40 Km away from Kathmandu in eastern side and 13 km away from the district headquarter of Kavre district, people were forced to stay in houses with cracks and along side of debris of their house. Phapar chaur of Kushadevi VDC with approx 60 household were still staying out of their home and were facing different problems due to the earthquake. We managed adequate numbers of tents and filters to distribute in the community on 15th & 16th July 2015.
We have tried to compile what we accomplish in a short video presentation. Please enjoy.
If the link doesn’t function properly please follow this link to view the video.
We would like to extend our gratitude towards American Conservation Experience (ACE) for supporting tents to ECCA, enabling us to distribute to the needy families survived after earthquake. A glimpses of other Tent distribution and setup could be viewed in our Tent Distribution Facebook Album (which is continuously updated through adding more pictures). Similarly, Grand Circle Foundation for supporting us for distribution of water filters to the needy communities.
Thanks to all our counselors and volunteers for their untiring effort towards identifying the families in need through visiting rural areas and helping them to install the tents and filters in their houses.
27th July 2015, was a clear and sunny day when our team left ECCA-office for an approx two-hours-ride to a small village located in Chaughare VDC, Lalitpur. In the fond of our car, there were Solar Lighting Systems to be distributed to EQ affected families in need. Additionally, we carried various piles of note books for the students in severely damaged school in the same area. I feel it was a short trip, but the activities with a long-term impact.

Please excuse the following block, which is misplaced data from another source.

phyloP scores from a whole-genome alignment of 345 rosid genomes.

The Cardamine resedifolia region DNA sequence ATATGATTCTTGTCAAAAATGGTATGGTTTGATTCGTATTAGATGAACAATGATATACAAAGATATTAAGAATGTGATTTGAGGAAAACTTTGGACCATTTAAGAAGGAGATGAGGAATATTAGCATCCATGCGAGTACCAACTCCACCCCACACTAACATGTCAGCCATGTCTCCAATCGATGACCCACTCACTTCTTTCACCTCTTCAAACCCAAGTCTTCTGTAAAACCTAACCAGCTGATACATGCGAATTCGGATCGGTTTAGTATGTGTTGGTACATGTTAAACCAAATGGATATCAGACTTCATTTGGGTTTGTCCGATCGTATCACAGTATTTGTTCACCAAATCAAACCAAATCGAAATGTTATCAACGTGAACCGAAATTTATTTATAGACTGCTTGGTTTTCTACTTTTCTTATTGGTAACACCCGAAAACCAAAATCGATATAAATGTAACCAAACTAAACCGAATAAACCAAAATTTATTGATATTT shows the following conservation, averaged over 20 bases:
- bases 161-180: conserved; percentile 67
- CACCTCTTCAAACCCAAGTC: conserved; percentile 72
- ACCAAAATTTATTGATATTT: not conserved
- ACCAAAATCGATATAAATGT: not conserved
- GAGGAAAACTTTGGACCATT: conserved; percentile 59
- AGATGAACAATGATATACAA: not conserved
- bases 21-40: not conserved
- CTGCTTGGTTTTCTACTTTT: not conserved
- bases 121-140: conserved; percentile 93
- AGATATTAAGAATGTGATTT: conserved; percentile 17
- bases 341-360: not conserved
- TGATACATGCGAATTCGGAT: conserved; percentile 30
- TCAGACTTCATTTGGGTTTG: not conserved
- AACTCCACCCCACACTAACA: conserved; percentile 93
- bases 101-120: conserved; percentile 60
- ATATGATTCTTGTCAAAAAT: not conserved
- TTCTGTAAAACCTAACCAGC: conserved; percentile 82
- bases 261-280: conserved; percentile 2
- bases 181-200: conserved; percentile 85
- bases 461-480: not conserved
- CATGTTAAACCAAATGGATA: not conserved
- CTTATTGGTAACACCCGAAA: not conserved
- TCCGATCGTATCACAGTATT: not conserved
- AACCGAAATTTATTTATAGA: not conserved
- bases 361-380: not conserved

Some families were already waiting for us when we arrive at the partly destroyed school yard (Shree Gyanodaya Lower Secondary School, Chaughare) to distribute the Solar Lighting System. The system distributed consisted of 2 bright bulbs along with the mobile charging facility and radio inbuild in the system. This reliable and environmentally friendly source of electricity for their homes. will keep the family members safe during the dark hours of night time and support the family members connected with communications and information.
As we had limited system to support the community members, Mr. Tej Lama (Chairman of School Management Committee) supported us through identifying the highly needy family members in the community. Families with old aged members, disabled members, nursing mothers, and school going children were highly prioritized in the distribution.
Amongst them, there’s a 99-year-old lady with her great-granddaughter. She still remembers her earthquake experience of 1933 and shared about her experience during that time. The great-granddaughter also shares her joy with other children and gathers together with her friends who all love dancing.